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Vascular Variations of the TUG Flap in Consideration for Breast Reconstruction
Noel B. Natoli, MD, Lisa Wu, MD.
University of Pennsylvania, Philadelphia, PA, USA.
The transverse upper gracilis (TUG) flap has served as an alternative to abdominally-based autologous breast reconstruction since its’ introduction by Yousif in 1992. The reliability of the skin paddle of the gracilis myocutaneous flap depends on the perforator anatomy and the vascular pedicle. Although much attention recently has been given to variations in septocutaneous and myocutaneous perforators, we believe that relevant variations in pedicle anatomy have been underappreciated. We report our experience with pedicle variability.
A retrospective review of records was performed on patients who had undergone a TUG for breast reconstruction from July 2006 to April 2011 by the senior author (LCW). There were a total of 22 TUG flaps performed in 15 patients for breast reconstruction in the study period. Seven patients underwent bilateral simultaneous TUG reconstruction, and ten patients underwent unilateral reconstruction.
Upon review of our experience, we found three instances of aberrant vascular pedicles including two cases of double pedicles (see figure) and one case of a split proximal pedicle. We encountered major pedicle variability in 3 of 22, or 14% of cases reviewed. In our series, 14% of pedicles were anomalous, with 5% displaying a split pedicle and 9% displaying a double main pedicle.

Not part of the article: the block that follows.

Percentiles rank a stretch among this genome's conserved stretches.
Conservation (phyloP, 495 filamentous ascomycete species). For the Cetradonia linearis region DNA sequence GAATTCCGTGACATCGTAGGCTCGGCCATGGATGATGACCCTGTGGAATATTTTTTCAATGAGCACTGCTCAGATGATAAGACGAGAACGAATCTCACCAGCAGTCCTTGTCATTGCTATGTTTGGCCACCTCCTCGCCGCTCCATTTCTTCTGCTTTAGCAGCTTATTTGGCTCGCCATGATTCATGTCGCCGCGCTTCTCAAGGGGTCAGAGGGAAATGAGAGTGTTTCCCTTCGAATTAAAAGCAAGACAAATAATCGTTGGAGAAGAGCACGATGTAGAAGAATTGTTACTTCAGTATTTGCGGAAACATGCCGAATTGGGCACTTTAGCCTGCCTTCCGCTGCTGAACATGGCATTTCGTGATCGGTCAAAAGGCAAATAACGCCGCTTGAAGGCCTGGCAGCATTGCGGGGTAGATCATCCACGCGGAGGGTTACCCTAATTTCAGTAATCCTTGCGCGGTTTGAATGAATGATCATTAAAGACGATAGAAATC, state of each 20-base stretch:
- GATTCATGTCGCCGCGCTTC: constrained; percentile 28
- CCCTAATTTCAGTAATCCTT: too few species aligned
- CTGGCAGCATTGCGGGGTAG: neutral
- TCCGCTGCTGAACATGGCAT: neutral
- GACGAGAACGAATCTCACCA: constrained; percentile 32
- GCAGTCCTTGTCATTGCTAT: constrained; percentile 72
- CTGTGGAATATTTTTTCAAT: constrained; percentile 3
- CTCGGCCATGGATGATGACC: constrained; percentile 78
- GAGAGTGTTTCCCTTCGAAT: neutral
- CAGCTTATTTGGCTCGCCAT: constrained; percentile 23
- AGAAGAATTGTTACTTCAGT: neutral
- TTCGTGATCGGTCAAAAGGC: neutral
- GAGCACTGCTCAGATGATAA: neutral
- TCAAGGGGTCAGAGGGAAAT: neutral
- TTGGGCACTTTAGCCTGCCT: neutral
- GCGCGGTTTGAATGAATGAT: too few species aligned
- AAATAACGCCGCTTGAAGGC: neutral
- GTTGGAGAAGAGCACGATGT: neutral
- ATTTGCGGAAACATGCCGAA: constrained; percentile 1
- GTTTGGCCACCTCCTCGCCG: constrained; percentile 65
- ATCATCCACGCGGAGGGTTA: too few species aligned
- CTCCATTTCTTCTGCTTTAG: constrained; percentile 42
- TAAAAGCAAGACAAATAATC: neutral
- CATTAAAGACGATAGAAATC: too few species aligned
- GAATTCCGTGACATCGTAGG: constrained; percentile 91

In the two cases of the double pedicle, one pedicle came from the medial circumflex vessels and the other originated from the deep femoral vessels. In the split pedicle, the origin was the medial circumflex femoral vessels. This supports the earlier findings of Peek et al., however, demonstrates a significantly higher incidence of double main pedicles. When duplicate vascular pedicles were encountered, dissection was performed identically; the smaller of the two pedicles was ligated and microanastamosis was performed with the more dominant pedicle. In one instance there was no sequelae; however, in the other case, after several days the skin began to demarcate and ultimately two-thirds of the skin paddle was inadequately perfused resulting in the need for subsequent debridement of the entire flap. This was the only complete flap loss for a rate of 5 percent.
There has been much clinical interest in the perfusion pattern of the gracilis myocutaneous flap first described by McCraw, with its’ original longitudinal orientation and then reintroduced in a new transverse design by Yousif. A clear improvement in skin flap perfusion has been realized with increased clinical use of the transverse myocutaneous gracilis flap.
Many microsurgeons have enthusiastically embraced the TUG flap as an alternative donor site for breast reconstruction. However, these vascular pedicle variations can have significant clinical implications for microsurgical reconstruction when the reliability of the fat and overlying skin is necessary to create an adequate breast mound. We find that the variability of the main gracilis pedicle in TUG flap reconstruction has been significantly underestimated in earlier reports. We also present a logical algorithm for flap dissection when the microsurgeon encounters such aberrancies.
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